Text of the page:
Ford Wipes Out $10,000 Dealer Markup on Mustang Mach-E After Twitter Protests
Dealers usually get their way when it comes to "market adjustments" on hot new cars—just not this time.
Nothing puts dollar signs in a car dealer's eyes quite like a hyped-up new model. Limited availability sometimes allows dealers to name their price, often at the expense and to the distaste of consumers. But in the case of the Ford Mustang Mach-E, the Blue Oval needs its long-awaited e-pony car out on the roads, worming its way into EV adopters' minds so they'll consider something other than a Tesla. That's why when Ford found out an Illinois dealer was letting a Mach-E First Edition sit in the showroom with a $10,000 markup, it told it to cut that crap out.
The Mach-E at the center of this debacle is being sold by Bob Rohrman's Schaumburg Ford outside Chicago, where a prospective buyer was reportedly allowed to sit in the car, but not test-drive it. This led the buyer to share a photo of the Mach-E's window sticker complete with a 10-grand markup online, where it was tweeted by The Drive contributor and EV expert John Voelcker.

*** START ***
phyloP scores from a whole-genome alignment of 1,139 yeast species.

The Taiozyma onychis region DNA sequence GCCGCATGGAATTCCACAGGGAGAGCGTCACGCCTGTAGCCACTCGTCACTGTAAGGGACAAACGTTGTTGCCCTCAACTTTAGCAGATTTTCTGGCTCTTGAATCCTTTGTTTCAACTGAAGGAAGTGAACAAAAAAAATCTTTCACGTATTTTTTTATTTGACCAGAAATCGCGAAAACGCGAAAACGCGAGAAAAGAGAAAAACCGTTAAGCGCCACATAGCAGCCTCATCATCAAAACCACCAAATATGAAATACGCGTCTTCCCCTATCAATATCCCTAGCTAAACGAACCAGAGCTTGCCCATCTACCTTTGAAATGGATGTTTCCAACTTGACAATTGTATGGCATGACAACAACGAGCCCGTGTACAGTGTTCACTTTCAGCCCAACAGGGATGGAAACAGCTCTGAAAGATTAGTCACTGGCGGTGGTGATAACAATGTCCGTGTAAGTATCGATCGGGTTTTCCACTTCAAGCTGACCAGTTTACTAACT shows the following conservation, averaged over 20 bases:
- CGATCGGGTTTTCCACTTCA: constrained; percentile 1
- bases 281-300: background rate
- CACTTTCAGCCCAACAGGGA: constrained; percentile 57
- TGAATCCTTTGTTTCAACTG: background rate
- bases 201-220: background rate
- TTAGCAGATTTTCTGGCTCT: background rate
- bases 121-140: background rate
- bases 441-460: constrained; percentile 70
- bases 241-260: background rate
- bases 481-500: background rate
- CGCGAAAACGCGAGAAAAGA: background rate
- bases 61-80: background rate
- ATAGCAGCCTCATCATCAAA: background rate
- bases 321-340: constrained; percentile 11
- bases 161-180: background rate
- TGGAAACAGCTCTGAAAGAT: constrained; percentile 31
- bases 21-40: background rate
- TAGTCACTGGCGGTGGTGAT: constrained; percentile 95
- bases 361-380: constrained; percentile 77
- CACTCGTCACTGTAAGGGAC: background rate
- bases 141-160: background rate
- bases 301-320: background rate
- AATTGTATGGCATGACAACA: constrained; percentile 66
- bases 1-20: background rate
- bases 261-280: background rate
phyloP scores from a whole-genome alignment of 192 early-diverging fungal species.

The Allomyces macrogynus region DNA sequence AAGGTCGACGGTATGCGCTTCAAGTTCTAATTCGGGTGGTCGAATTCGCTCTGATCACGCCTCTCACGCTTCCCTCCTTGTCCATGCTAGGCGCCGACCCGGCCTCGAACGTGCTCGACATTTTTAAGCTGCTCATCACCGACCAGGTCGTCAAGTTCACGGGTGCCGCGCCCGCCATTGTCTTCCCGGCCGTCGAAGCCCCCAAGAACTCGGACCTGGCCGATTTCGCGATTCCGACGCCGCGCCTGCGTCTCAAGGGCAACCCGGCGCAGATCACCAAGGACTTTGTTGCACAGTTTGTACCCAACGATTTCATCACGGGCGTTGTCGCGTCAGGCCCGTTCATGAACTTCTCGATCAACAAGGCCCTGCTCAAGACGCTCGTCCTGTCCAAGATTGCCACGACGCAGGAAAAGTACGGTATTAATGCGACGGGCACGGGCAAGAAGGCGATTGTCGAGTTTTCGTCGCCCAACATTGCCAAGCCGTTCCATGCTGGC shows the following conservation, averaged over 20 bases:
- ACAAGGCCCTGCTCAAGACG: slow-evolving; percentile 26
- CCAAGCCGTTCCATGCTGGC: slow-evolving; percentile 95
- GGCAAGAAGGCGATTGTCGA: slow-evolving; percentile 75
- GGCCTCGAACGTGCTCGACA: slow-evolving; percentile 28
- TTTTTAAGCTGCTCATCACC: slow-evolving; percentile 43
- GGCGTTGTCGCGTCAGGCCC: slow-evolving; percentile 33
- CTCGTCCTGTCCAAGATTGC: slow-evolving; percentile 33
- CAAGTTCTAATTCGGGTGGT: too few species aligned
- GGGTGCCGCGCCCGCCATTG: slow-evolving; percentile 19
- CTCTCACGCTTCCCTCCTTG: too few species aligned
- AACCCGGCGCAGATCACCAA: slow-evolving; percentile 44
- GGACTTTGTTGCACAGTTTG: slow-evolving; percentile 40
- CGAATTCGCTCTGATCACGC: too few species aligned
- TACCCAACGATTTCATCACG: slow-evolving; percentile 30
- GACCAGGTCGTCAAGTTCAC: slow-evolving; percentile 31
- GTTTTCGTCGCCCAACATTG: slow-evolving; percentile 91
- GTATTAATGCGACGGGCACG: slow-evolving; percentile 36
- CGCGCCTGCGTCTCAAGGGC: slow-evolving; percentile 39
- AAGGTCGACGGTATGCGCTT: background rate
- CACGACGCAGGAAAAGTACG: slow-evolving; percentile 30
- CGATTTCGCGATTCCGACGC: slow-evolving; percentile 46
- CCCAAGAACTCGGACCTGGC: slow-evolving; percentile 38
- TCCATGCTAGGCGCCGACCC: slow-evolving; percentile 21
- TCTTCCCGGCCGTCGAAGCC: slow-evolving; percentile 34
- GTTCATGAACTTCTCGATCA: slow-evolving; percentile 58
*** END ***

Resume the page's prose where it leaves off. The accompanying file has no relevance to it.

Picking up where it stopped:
Digging up the Mach-E's window sticker from the dealer's site shows it to be an unremarkable example aside from its First Edition package, with no extended range and no real justification for the markup. Or, for that matter, the dealer's protective treatment of it, as a photo of the door jam shows it was built back in November. It's been sitting unsold for a good while now.
But the dealer's greed didn't go unnoticed by Ford. Voelcker's tweet popped up on the radar of Ford North America's Product Communications Manager Mike Levine, who presumably made a phone call or two before declaring the dealer's markup was in the dirt. True to Levine's word, Schaumburg Ford's online listing for the car reads $59,400, rather than the $69,400 shown on the window sticker above.
Dealers typically have the freedom to decide their own prices, but in a hot and still-warming EV market, the Mach-E's rollout is too crucial for Ford to allow that. This EV, after all, is the car meant to show Ford is on equal or better footing than segment pioneer Tesla, never mind other legacy carmakers such as Volkswagen with its comparable ID.4 crossover. So, if it comes down to the choice between short-term profit margins and a larger share of the EV market of tomorrow, it's clear which does Ford—and its dealers—the most good.
Got a tip or question for the author? You can reach them here: email@example.com